The business of completing a game. Is it true that many games go unfinished?

Over at Destructoid, Colette Bennett seems to think so, and Alec Meer of rockpapershotgun (I love that title) agrees. But I have to wonder at the generalizations they throw off in that regard.

Colette writes: “Considering the average attention span is twenty minutes…”. I’d like to know where that number came from. Things must be really bad if any game grabs one’s attention for that short a time.

Of course, there are terrible games that we might look at briefly and then try to sell to some unsuspecting person. But that statement seems to be to be a bit too sweeping in scope.

And then Alex starts off with “Most people don’t finish games, even games they’re dead excited about”. “Most” is a pretty big word. It sounds like by far the majority of players are tossing aside games by the cartload.

Nonetheless, it is true, as I know from my experience over the years, that a fair number of games don’t get finished. Between them, Alex and Colette cover the major reasons.

And I think the biggest reason overall is that games are too repetitious, with “too difficult” coming in second. We’ve discussed more than once how a typical RPG tends to become tedious after a certain point; that the larger the game, the more “sameness” it has in combats and “quests”, however pretty the visuals may be.

I also suspect that’s the true reason when someone says “I don’t have time to play”. If a game really grabs you, you’ll find the time to play it. But if you know that there’s going to be a lot of boring “grind on, grind on”, not having the time is a good excuse.

Difficulty – well, we expect that as we progress, the opposition will become tougher. However, for some players, it becomes too tough, requiring so many reloads that gamers just give up, however close to the end they may be.

For that, possibly cheat codes can help, although some players take pride in not using them, and therefore the game goes unfinished. Nothing, though, can help much with the “same-old, same-old” gameplay.

Would shorter games be the answer? Not likely for the hard-core crowd; they’d complain that the games aren’t long enough, that they aren’t getting their money’s worth.

So once again, we come down to that lack of creative spark, that “do what everyone else is doing” rut. However interesting a game may start out as, in time it ends up looking/being much the same as any other in the genre.

Yeah, I can see where players become bored, frustrated, and eventually disappointed, to the point where they chuck the game aside and look for something else.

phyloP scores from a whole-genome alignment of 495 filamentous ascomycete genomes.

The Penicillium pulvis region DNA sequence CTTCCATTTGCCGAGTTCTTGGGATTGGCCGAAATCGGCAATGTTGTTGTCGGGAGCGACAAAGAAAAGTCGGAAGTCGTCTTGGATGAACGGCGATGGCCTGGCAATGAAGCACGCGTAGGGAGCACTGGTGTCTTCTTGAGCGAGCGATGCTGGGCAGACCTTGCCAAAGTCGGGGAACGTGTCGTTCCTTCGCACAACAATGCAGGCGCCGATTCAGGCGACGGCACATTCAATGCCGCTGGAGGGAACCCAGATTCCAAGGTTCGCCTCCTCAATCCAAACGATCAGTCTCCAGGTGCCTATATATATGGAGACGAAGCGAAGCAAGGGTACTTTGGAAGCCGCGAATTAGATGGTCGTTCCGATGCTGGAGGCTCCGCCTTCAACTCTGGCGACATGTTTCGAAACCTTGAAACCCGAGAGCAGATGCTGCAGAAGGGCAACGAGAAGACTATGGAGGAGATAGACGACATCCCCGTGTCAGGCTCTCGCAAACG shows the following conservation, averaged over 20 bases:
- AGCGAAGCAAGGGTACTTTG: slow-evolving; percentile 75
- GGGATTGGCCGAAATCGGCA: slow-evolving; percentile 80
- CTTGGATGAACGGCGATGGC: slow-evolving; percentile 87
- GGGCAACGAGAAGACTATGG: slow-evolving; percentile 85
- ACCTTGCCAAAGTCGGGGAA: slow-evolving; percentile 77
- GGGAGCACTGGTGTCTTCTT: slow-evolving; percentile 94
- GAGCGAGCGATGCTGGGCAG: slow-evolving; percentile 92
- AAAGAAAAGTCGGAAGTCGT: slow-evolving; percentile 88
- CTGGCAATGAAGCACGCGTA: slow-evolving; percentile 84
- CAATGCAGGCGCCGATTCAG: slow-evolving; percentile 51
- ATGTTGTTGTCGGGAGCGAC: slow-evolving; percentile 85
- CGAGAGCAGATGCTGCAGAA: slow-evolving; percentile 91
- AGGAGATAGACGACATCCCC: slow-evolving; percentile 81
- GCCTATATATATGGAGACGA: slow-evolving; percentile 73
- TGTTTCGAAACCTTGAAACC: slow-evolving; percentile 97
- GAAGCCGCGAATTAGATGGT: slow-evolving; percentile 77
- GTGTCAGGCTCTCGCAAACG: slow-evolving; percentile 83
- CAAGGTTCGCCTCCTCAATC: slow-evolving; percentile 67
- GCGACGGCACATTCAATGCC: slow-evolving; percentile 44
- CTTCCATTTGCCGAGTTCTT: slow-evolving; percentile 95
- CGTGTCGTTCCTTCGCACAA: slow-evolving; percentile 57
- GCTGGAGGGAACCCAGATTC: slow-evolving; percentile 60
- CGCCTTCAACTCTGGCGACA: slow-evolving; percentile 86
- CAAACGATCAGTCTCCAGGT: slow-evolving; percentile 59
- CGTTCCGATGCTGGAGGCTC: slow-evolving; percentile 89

I just don’t know if that fits the majority. But I have no doubts that a significant minority of players aren’t completing games. Even with the Internet to help with tips, advice, walkthroughs and cheat codes.

For myself, there are only a few games I never finished, which is saying a lot, given how long I’ve been playing these things. That doesn’t mean I enjoyed them all, of course. There were plenty of clunkers, though I somehow managed to struggle through most of them. As for the ones that were never completed:

Moebius from Origin. That had an Oriental setting. Unfortunately, every game I started began with either a drought or a famine going on. So I was always dying from either thirst or starvation. That was frustration. Finally gave up after about three days of it.

Elvira II: The Jaws of Cerberus may have been the ultimate in frustration, though. I made it to the very end (of a tedious game) and couldn’t complete it because I lacked matches to light candles. There was only one set in the game, and I’d used those for something else much earlier. No way was I going to replay it, even if I’d had the time.

Betrayal At Krondor had so many things I didn’t like about it, that I gave up shortly after reaching town. It was a miracle I stayed with the game as long as that.

Several products from Crystalware on the Apple. Sands Of Mars, where I always died in space, however much hydroponics I created. Fantasyland 2041 had bugs, some of which precluded being able to finish the game. I don’t think anyone was able to do that. Beneath The Pyramids, where I finally found the treasure, and died on the way out because of a graphics glitch. Three losers from the same publisher. Just goes to prove that gamers are masochists ;)

Looking over that list, we see that in just one case (Krondor), I gave up out of sheer dislike. The rest were dumped because of poor design and/or bugs.

Returning to the original theme, if a large number of players aren’t finishing the games they buy, why do they continue to buy them? Hope that the next one will be “it”, the game that draws them in to the finish?

Or has buying games become a habit? An addiction, a sort of thoughtless “gotta get the latest eye-candy extravaganza”, even though most of the products won’t be completed?

Y’know, back in the days of the 8-bit machines, it was said, more than once, that most games went unfinished. There may have been some truth in that remark. Players had far fewer resources to help them along. Until the rise of the Internet, along with hint guides, there wasn’t much a gamer could do except either tough it out or put the game aside.

Now, or so it appears, despite the wealth of materials freely available for just about any game, players are still putting them aside unfinished. Yep, that’s one deep rut we’re in. Anyone have a ladder?miniscorp

The Endgame Syndrome on Destructoid

Guilty Secrets on rockpapershotgun